The East African Quotes Eric LeCompte on IMF Emergency Currency Allocation

The East African mentions Eric LeCompte on the civil society open letter to the IMF calling for more emergency currency allocations and redistribution of reserves from wealthy economies to developing ones. Read an excerpt below, and click here for the full story.

Uhuru: Debt relief and vaccines crucial for recovery of developing countries

By Aggrey Mutambo

President Uhuru Kenyatta on Tuesday reiterated his call for supportive debt relief and vaccine access for poor countries, arguing they will be the two most important areas to help the world beat back the Covid-19 pandemic.

The President had been calling for vaccine equity and debt relief in most of his recent speeches, a stance now adopted by the African Union. Developing countries argue that debt relief, emergency funding more trade and access to vaccines will protect them in spite of poor health care systems.The International Monetary Fund, for example, created an emergency fund, known as the Special Drawing Rights, to help countries fight the pandemic crisis.

But critics have argued the SDRs worth $650 billion, which are based on quotas of IMF members, have benefited developed countries more. Last week, more than 250 civil society activists and organisations wrote an open letter to the IMF, asking that the allocation be increased to $3 trillion and that “economies are in less need of SDRs given their access to a wider array of monetary and financial tools for the response and recovery.”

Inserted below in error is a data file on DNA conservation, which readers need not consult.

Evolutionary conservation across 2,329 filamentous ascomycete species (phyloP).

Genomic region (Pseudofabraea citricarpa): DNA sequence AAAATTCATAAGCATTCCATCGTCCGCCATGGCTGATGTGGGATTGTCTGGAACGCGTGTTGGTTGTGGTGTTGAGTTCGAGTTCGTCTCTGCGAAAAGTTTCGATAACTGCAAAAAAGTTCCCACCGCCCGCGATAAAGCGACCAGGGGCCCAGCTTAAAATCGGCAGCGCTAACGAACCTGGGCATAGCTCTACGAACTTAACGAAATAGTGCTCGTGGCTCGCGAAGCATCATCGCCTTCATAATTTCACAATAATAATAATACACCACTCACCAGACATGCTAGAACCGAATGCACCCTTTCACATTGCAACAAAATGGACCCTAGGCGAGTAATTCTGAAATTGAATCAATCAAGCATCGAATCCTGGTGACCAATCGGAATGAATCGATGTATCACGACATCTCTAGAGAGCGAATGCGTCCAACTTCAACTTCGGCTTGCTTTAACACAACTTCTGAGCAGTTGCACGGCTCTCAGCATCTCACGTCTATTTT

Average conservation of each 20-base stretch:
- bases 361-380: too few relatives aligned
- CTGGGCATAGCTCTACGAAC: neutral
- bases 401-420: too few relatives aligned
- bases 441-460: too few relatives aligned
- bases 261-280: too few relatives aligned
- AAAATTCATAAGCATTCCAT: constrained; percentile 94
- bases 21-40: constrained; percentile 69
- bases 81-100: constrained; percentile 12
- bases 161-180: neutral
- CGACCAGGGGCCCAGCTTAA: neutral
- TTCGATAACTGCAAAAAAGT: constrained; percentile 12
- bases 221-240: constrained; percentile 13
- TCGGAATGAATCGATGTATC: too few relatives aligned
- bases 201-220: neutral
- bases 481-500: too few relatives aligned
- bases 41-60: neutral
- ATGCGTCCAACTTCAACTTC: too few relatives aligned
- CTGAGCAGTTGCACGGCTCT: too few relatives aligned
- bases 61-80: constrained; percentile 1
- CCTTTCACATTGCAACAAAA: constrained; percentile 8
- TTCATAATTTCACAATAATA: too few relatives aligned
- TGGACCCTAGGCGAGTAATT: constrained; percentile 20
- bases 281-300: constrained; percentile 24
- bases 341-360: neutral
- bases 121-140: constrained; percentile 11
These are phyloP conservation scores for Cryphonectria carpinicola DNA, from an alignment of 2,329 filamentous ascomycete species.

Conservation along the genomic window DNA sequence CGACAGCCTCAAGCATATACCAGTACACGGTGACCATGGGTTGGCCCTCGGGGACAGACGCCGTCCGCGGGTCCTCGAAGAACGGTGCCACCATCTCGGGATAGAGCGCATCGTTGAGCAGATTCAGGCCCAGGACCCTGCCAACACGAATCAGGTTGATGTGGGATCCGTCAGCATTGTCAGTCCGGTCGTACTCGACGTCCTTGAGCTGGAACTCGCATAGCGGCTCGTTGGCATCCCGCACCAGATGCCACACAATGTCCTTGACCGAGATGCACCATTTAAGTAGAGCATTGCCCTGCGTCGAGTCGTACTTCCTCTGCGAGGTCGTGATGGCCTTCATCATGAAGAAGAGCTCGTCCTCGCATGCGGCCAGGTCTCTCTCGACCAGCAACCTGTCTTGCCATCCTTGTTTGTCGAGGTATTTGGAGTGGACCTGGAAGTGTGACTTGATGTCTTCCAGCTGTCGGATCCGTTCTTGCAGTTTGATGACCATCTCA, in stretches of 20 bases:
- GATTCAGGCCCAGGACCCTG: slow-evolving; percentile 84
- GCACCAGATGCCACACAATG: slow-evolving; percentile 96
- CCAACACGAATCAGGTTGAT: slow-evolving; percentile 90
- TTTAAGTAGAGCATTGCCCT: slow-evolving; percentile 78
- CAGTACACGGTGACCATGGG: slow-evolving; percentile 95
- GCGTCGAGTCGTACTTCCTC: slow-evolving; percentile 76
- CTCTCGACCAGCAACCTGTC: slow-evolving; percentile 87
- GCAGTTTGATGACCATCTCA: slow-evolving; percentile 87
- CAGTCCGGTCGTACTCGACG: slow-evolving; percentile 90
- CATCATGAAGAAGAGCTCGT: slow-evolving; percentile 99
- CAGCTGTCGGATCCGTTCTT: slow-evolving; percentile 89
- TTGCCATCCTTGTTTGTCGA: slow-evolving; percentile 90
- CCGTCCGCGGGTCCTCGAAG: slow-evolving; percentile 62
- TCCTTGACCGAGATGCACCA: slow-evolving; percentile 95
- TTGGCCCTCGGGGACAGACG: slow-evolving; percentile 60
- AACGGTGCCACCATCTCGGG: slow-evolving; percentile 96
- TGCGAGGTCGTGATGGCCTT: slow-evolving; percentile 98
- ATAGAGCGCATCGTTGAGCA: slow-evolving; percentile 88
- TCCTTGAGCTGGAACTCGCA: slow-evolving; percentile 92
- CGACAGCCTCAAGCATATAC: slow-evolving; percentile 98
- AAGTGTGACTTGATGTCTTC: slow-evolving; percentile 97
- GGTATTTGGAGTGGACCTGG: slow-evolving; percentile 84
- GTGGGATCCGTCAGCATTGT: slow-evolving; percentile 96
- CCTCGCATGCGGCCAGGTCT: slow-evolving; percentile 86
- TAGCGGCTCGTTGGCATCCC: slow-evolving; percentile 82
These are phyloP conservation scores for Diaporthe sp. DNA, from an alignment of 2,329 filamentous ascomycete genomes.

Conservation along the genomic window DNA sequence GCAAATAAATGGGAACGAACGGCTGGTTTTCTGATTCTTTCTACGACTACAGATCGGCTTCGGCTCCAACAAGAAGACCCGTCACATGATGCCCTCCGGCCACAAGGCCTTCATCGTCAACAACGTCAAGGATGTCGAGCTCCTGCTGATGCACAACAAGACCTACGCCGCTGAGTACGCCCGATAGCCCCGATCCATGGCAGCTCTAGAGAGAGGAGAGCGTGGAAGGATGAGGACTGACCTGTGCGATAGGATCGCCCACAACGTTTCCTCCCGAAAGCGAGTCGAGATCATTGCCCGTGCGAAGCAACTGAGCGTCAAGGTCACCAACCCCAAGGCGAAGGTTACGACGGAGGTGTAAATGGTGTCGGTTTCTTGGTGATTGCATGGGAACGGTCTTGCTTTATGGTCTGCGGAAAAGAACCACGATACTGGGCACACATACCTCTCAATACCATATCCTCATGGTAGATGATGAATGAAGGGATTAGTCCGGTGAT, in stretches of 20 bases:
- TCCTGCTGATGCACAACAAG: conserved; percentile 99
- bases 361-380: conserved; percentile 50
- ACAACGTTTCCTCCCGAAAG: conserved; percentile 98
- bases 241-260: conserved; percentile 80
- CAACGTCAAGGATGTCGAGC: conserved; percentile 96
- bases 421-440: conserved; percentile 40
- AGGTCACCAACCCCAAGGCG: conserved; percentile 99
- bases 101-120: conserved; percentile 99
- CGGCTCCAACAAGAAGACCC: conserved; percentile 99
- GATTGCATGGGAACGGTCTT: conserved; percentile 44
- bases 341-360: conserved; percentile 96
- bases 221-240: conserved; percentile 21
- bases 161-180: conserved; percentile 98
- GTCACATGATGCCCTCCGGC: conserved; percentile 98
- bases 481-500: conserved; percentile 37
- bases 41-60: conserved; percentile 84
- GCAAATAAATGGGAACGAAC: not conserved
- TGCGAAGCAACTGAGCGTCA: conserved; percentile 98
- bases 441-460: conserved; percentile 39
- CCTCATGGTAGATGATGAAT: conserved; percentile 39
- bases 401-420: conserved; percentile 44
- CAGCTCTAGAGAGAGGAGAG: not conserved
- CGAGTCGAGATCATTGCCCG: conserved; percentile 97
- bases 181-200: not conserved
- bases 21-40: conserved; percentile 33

They argued that it was “essential that the recent allocation be quickly followed by rechanneling a significant portion of advanced economies’ SDRs to developing countries,” an idea IMF Managing Director Kristalina Georgieva has agreed could help. “Wealthy countries received more than $400 billion of the relief aid while developing countries received around $235 billion,” said Eric LeCompte, Executive Director of Jubilee USA, one of the NGOs that appended their signature on the open letter. “Wealthy countries can't use the special currency and should donate it to poor countries being ravaged by the pandemic.”

 

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Reuters Quotes Eric LeCompte on IMF Head Kristalina Georgieva's Curtain-Raiser Speech

Reuters mentions Eric LeCompte on IMF director Kristalina Georgieva's "curtain-raiser" speech at the IMF Civil Society Policy Forum. Read an excerpt below, and click here for the full story.

IMF trims 2021 GDP forecast, citing 'vaccine divide,' inflation

By Andrea Shalal

Inflation pressures, a key risk factor, were expected to subside in most countries in 2022 but would continue to affect some emerging and developing economies, she said, warning that a sustained increase in inflation expectations could cause a rapid rise in interest rates and tighter financial conditions.

"High debts, soaring food prices and lack of vaccines are the greatest threats facing developing countries," said Eric LeCompte, executive director of the religious development group Jubilee USA Network. "We are counting economic losses in the trillions if developing countries can't access vaccines."

Georgieva said central banks could generally avoid tightening for now, but they should be prepared to act quickly if the recovery strengthened faster than expected or risks of rising inflation materialized.

 

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Countries Struggling with High Debts, Food Prices and Vaccine Access, Says IMF

Jubilee USA Statement on IMF Head "Curtain-Raiser" Speech

Washington DC – Ahead of IMF and G20 meetings, IMF Managing Director Kristalina Georgieva delivered a "curtain-raiser" speech focused on debt, vaccines and pandemic response at Bocconi University.